VCs say these are the top red flags to watch out for in LPs

February 3, 2023, 12:10 PM UTC
Eric Bahn, co-founder and general partner at Hustle Fund, has a list of red flags he watches out for with prospective LPs.
Courtesy of Eric Bahn

Eric Bahn has sat through some bad meetings with prospective investors in his funds. He says he’s had limited partners, or LPs, ask his female colleague how she’s able to run a VC firm while being a mother. He says he’s had LPs ask for too big a share of his firm’s pie in exchange for their check. And he says he’s even had some LPs hit on his female fellow general partners.  

“We’ve spoken to thousands of LPs at this point, from high net worth [individuals] to some institutions,” Bahn, cofounder and general partner at pre-seed VC firm Hustle Fund, which has about $150 million in total assets under management, told me this week. “We’ve seen a bunch of characters along the way—most are really sweet, some are terrible.” 

Bahn recently penned a Twitter thread on reasons he’s said no to LP checks before, and I rang him up to chat in a little more depth. It got me thinking: You’ll see lots of advice out there on when, as a founder, you should or shouldn’t accept money from a VC, and on what terms. But I haven’t seen as much written about the other end of the table—those giving the money to VCs to invest. As I discussed this week with James Currier, a general partner at early-stage firm NFX, the LP element of venture capital is still shrouded in mystery. “There’s been very little discussion about how the LP system works…compared to how every other aspect of tech and the financial system works, with endless analysis and transparency and rumors and people talking about who’s doing what to whom and how it’s done,” Currier told me. He notes, “It’s all very quiet and done sort of by word of mouth.”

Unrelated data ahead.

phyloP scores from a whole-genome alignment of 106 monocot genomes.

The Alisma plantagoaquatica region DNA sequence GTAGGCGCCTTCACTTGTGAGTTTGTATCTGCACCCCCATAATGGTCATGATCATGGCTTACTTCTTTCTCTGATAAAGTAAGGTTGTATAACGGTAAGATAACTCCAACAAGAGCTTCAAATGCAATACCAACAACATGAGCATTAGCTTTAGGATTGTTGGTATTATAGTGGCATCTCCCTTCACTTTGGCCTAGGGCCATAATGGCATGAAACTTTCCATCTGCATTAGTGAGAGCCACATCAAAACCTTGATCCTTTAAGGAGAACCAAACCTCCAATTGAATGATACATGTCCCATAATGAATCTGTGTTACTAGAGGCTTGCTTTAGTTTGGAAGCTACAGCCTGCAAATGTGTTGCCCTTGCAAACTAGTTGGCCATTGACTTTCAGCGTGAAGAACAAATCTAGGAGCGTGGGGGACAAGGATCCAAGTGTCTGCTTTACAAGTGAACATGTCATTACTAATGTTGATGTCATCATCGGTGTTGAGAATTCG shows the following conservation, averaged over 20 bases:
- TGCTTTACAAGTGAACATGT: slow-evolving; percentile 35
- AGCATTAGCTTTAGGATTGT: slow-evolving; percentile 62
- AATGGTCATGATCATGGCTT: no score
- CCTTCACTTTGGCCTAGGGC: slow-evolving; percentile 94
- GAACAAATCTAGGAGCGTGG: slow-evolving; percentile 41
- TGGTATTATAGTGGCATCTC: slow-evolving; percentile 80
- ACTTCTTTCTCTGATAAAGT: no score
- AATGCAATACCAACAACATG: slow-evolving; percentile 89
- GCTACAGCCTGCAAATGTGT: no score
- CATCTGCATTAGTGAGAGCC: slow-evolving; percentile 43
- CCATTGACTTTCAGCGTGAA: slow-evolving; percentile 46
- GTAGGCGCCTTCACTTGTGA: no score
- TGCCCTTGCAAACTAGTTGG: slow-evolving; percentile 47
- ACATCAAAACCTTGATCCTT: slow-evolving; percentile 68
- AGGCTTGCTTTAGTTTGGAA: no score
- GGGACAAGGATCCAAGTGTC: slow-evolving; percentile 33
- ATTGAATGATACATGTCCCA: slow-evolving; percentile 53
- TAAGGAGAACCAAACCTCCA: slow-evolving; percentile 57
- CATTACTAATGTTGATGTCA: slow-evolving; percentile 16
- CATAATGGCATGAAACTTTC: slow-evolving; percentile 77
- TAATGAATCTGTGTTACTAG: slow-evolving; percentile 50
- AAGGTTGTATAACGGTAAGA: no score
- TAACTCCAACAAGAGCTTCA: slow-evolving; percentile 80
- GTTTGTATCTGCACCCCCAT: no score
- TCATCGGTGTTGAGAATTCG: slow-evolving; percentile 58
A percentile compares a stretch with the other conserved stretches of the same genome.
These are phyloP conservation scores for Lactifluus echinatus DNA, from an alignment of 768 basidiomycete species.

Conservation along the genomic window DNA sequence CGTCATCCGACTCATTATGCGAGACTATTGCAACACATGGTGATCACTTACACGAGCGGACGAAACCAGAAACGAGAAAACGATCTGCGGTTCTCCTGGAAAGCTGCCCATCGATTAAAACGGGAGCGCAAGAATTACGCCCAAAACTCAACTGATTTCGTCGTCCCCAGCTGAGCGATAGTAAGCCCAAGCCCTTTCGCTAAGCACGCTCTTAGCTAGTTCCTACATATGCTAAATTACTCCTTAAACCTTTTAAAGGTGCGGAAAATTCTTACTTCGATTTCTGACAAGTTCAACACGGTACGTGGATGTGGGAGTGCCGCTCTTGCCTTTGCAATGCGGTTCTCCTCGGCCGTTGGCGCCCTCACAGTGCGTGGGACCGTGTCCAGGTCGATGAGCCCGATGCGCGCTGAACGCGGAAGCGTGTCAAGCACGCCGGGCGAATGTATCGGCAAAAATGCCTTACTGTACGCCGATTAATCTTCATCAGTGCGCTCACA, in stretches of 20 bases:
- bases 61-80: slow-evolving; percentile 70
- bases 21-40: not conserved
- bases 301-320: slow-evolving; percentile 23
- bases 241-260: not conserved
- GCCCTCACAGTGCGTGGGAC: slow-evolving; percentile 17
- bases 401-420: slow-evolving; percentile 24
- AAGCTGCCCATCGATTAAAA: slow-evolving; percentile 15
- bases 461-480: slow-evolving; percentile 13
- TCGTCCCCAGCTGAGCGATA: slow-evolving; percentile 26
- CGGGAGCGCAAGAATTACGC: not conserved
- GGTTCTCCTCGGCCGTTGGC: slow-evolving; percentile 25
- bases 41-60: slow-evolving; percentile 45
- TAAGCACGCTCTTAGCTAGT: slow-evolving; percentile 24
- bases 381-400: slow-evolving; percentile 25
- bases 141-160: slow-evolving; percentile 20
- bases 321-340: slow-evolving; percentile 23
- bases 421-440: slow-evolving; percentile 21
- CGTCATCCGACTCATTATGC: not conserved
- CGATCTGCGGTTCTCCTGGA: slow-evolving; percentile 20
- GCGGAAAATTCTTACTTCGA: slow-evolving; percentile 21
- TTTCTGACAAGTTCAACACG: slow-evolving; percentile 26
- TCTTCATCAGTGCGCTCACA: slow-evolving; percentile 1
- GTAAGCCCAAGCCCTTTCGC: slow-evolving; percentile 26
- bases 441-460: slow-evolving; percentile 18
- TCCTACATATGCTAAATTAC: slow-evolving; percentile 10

But just as founders need to be thoughtful about who they take money from, VCs too should have some parameters when it comes to accepting checks. Bahn says that, especially for emerging managers who are raising their first fund, there’s “going to be a temptation to take some trade-offs from some straight-up assholes to fund you if the money is there.” Although he says he’s sympathetic to managers who accept these checks amid the rocky fundraising environment and acknowledges he’s privileged to be able to work with people he likes, he warns, “It might solve the problem today, but you can actually create a decade, or maybe even beyond that, of pain in working with the wrong kinds of partners.” 

Some of the top red flags Bahn says he’s encountered—and heeded—include when an LP is insecure, meaning they’re name-dropping or talking about how rich they are constantly. “If it’s just like, ‘Look, I’m a billionaire. I can do no wrong,’ like, ‘look at my string of girlfriends and my ridiculous party and cars,’” then “I just don’t want to deal with you,” he says. However, Bahn deems that more of a “pink” flag which can be less offensive than other red flags in certain circumstances, like if the LP is working on themselves. 

Some other red flags seem to be common sense: Two unequivocal warning signs for Bahn are if the LP makes sexist comments or hits on partners during meetings, or if they make racist comments. (He says it’s not as frequent to encounter racism.)